By Author / Illustrator
Mental Health & Wellbeing
Egmont UK Ltd
Paperback / softback
The brand new novel from the critically-acclaimed author of Snow Foal. A beautiful and heart-wrenching middle grade debut for kids aged 9 to 12, set in the beautiful wilds of a remote Scottish island. Perfect for fans of Jacqueline Wilson, Cathy Cassidy, Tarka the Otter and Gill Lewis.
Luke hates his life. His dad is busy with a shiny replacement family and his mum has insisted they spend their holiday on a remote Scottish island.
Then Luke meets Meg, who lives with her grandfather in a boarded-up boat house on the beach. And when together they rescue an otter pup that they name Willow, a chink of light appears in Luke's dark and lonely days.
But danger lurks behind the beauty of Puffin Bay - and soon Luke must depend upon Willow for his very survival ...
Luke's summer holiday is in tatters. His father has left for a new family and his mother, wrestling with depression, has decided that a summer holiday on a remote Scottish island will be good for them both. Luke is torn between a sense of responsibility for his Mum and his own feelings of loss, rejection and loneliness.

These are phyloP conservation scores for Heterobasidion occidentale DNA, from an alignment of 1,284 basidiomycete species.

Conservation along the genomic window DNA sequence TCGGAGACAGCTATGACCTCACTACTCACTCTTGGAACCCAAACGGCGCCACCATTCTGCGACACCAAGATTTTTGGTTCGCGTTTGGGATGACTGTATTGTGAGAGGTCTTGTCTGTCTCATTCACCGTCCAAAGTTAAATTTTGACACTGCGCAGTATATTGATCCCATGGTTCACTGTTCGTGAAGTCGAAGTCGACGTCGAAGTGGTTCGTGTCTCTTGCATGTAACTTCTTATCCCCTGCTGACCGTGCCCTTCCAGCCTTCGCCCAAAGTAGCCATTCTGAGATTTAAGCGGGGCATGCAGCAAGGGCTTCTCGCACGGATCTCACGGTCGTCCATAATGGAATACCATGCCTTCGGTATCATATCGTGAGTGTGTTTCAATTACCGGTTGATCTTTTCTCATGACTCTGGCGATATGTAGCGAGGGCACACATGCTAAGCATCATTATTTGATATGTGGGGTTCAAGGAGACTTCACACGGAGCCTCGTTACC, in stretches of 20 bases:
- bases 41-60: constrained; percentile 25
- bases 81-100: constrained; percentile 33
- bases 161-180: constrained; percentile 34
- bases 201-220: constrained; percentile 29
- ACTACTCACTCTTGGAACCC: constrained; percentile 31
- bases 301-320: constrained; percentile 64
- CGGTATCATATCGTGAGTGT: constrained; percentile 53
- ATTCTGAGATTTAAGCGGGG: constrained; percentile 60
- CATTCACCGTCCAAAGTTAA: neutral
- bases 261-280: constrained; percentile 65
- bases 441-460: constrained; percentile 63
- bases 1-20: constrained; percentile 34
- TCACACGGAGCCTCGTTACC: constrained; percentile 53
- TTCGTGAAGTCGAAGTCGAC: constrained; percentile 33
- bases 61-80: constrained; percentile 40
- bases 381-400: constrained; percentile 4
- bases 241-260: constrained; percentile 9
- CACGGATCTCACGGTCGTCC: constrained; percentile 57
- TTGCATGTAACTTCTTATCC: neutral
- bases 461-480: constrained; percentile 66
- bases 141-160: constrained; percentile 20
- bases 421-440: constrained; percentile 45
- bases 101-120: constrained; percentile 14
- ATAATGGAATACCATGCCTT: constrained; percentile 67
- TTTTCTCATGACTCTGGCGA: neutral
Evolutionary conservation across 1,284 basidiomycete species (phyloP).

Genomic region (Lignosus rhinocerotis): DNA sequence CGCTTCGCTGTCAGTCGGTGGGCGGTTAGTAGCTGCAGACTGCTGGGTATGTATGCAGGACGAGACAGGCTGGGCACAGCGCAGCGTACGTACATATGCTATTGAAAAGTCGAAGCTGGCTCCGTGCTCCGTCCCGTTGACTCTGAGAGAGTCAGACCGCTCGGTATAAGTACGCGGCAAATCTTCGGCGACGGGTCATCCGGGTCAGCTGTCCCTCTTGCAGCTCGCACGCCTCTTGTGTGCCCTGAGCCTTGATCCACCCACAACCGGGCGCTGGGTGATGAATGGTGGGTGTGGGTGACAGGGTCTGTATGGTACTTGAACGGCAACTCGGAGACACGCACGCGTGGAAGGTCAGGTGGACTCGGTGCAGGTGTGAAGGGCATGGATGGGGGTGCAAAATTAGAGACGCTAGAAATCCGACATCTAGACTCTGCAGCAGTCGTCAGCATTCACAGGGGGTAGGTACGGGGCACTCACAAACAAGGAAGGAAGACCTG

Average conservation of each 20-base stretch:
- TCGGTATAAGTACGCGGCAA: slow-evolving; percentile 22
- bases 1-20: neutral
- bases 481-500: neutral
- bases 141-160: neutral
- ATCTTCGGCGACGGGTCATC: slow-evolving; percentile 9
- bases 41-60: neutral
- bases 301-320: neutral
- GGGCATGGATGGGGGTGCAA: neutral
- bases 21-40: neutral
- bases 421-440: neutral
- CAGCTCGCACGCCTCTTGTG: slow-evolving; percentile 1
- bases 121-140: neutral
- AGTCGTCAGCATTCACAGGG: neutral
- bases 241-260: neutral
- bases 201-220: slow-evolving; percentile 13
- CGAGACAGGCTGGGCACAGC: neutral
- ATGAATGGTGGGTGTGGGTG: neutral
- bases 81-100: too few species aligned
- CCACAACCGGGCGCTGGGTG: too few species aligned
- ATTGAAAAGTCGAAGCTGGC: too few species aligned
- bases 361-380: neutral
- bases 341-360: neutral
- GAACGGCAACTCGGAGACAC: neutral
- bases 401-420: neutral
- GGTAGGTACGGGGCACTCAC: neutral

Through boredom and lack of alternatives, he begins to spend time with Meg. Her family life seems even more unconventional than Luke's: home in a boathouse on the beach with boarded up windows, cared for by a grandfather who seems to spend half his time in the grip of troubling delusions. What has happened to her parents?
Both children are secretive, but the similarities stop there - until they find an orphaned otter pup and set about rescuing it.
The structure of Otter's Moon never feels forced and yet the most delicate symmetry links the three stories of lonely young, struggling to surmount difficulties that seem insurmountable. In the end, all three learn that trusting each other and working together is the only way to survive. And, as they do so, miraculously, spangles of hope begin to light the way forwards.
Susanna Bailey writes with subtlety that draws you straight into the first person narrative. Luke's bewilderment would resonate with any city child who prefers football to seagulls. And yet graceful descriptive passages are interwoven so deftly that they never jar with the more vernacular tone of the rest. Good for fans of Gill Lewis, Lisa Thompson or Michael Morpurgo.
As a class read in year 5 or 6, it would provide a natural entry to discussions of mental health issues, young carers and the damage human activity has done to the environment. It's also a great model for accomplished writing.
I enjoyed it so much I stayed up half the night to finish it. Invest!
304 pages / Reviewed by Louisa Farrow, teacher
Suggested Reading Age 9+